Biryani is the most secular dish in India. Do I sound like a civics teacher? If there exists an inter-galactic authority for food & they put biriyani up for auction , I’m sure that’s one time you can hope to witness the entire world uniting and agreeing that it is indeed everyone’s. I would safely say it’s the only secular dish in India because “Everyone loves Biryani”, there is absolutely no discrimination. It is a medium over which people from all walks of life irrespective of their status and religious beliefs bond over.
You find Biryani in every menu card throughout India. However, its taste, texture and aroma are distinctive, that’s primarily because every city alters this dish to appeal to their taste buds by adding a pinch of masala significant to their city. All thanks to its versatile nature we now have over a hundred variants of this dish. It has been inculcated into the cultures of the locals more than any other political party in India!
How was it Born? (Allow me to sound like a History teacher now):
We owe this dish to Mumtaz Mahal, yes the ladylove that inspired Taj Mahal. When she discovered that the families of the Mughal soldiers were malnourished she ordered her chefs to create a “whole meal”. A rice dish that consisted of meat providing them a perfect balance of proteins and fats. Added to that, the war struck areas needed a one-pot meal, something that was hassle free to cook and eat as well without compromising on the nutritional value. Tadaaaa, Biryani was the result of this experiment that came into existence approximately four hundred years ago. No doubt the Mughals conquered the entire Northern India and Deccan plateau, his soldiers were feeding on Gods own food.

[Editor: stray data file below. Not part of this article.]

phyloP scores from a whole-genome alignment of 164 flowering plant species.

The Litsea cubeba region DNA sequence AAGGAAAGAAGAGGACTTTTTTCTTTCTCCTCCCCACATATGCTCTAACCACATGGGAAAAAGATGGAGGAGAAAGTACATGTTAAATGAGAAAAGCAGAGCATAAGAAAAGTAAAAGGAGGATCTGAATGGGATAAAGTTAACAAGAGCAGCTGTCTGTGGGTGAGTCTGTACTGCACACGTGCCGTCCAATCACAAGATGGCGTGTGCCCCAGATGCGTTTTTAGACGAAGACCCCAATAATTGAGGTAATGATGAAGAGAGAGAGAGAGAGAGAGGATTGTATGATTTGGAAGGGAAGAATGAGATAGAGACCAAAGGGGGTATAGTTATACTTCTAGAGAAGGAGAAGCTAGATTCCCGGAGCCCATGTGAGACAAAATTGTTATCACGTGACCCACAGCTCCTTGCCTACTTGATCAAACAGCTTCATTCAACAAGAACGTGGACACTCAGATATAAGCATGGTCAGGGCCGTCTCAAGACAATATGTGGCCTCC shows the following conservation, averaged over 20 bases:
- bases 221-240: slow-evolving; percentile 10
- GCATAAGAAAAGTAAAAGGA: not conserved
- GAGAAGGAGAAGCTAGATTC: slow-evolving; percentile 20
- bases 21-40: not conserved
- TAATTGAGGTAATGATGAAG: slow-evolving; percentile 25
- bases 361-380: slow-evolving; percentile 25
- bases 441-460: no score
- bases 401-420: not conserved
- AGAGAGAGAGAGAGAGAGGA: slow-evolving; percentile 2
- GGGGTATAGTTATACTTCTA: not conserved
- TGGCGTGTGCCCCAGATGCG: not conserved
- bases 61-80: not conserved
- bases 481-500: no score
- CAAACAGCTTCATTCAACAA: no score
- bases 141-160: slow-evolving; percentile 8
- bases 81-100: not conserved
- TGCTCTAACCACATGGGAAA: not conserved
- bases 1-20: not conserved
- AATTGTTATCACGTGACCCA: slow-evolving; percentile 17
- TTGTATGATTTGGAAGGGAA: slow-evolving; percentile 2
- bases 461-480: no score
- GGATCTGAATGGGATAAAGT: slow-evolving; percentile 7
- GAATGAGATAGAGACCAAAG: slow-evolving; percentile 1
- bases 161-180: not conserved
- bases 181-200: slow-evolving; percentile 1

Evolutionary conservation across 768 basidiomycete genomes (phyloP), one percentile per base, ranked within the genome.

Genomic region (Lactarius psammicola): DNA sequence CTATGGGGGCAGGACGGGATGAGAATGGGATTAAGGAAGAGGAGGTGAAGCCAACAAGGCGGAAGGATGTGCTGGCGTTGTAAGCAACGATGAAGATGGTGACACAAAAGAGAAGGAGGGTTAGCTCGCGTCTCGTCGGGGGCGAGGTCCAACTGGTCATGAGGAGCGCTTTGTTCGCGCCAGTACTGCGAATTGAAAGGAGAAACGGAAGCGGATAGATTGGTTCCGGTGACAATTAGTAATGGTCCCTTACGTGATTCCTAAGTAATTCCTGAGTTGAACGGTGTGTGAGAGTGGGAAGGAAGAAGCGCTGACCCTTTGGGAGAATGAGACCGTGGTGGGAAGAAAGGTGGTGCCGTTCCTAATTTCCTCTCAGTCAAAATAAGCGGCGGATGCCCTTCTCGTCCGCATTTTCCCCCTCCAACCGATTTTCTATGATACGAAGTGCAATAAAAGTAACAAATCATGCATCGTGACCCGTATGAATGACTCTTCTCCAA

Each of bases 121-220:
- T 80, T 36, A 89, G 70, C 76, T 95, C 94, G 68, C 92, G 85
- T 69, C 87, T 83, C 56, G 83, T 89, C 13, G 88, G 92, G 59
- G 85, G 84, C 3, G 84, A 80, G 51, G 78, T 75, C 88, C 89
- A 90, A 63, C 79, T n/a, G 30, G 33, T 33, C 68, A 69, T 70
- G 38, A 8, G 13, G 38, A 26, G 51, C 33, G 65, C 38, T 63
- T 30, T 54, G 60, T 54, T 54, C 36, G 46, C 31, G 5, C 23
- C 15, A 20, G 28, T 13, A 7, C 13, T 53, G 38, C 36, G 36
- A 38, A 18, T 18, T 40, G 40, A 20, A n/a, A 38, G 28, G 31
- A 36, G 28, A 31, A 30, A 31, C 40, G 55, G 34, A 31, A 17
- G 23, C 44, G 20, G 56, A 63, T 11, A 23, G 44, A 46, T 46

Apart from this popular tale, there have been many other stories circulated related to the origin of Biryani. One such instance is the reference of the same rice dish called “Oon Soru”, in Tamil. In the year 2 A.D. this dish composed of rice, ghee, meat and spices, which was served to the military warriors, now that too could indicate the evolution of this dish. But I am guessing it’s Persian, since the word “Biryani” originates from Bery, which in Persian means fried before cooking we ought to give credit to the Mughals for its birth. In conclusion, it is undoubtedly a dish by the Persian Royals made in India to feed the masses. (You see how many cultures have come together for the love of food!).
Rest of India VS Hyderabad Biryani
Biryani is cooked using umpteen techniques, the most common method (followed by the majority of Indians) is meat marinated in yoghurt and spices (Mostly cardamom, cinnamon, bay leaf and cloves). This mix is allowed to set for over four hours and then its cooked partially and layered with flavored Basmati rice. This entire set up is put in a Handi and sealed with kneaded flour only to ensure no flavor escapes. It is cooked on slow heat and this process is called dum. It is the most crucial step in the making of the Biryani. There is no Biryani without Dum.
In Hyderabad, the making of the Biryani varies and it is called kachhe gosh ki Biryani. The marinated meat is placed at the bottom of the handi that is topped with flavored Basmati rice and fried onions. This is sealed for dum for more than an hour depending on its quantity. That one-hour my friend is the hour of magic. The juices from the meat ooze up blending in with the spices that rise to flavor the rice. So precisely speaking the flavors are concentrated at the bottom and as we move up that layer we reach the milder side. Now that’s what makes a Hyderabadi Biryani special and unique.
The dish has appealed to the entire length and widths of our country but we Hyderabadis make, eat and fight for Biryani like it’s no one else’s business!
Yes, yes. Topping for reasons other than the fact that the word Hyderabad is in our logo. It is widely considered the best biriyani all over the world.
Malabar Biriyani (It is Biriyani not Biryani)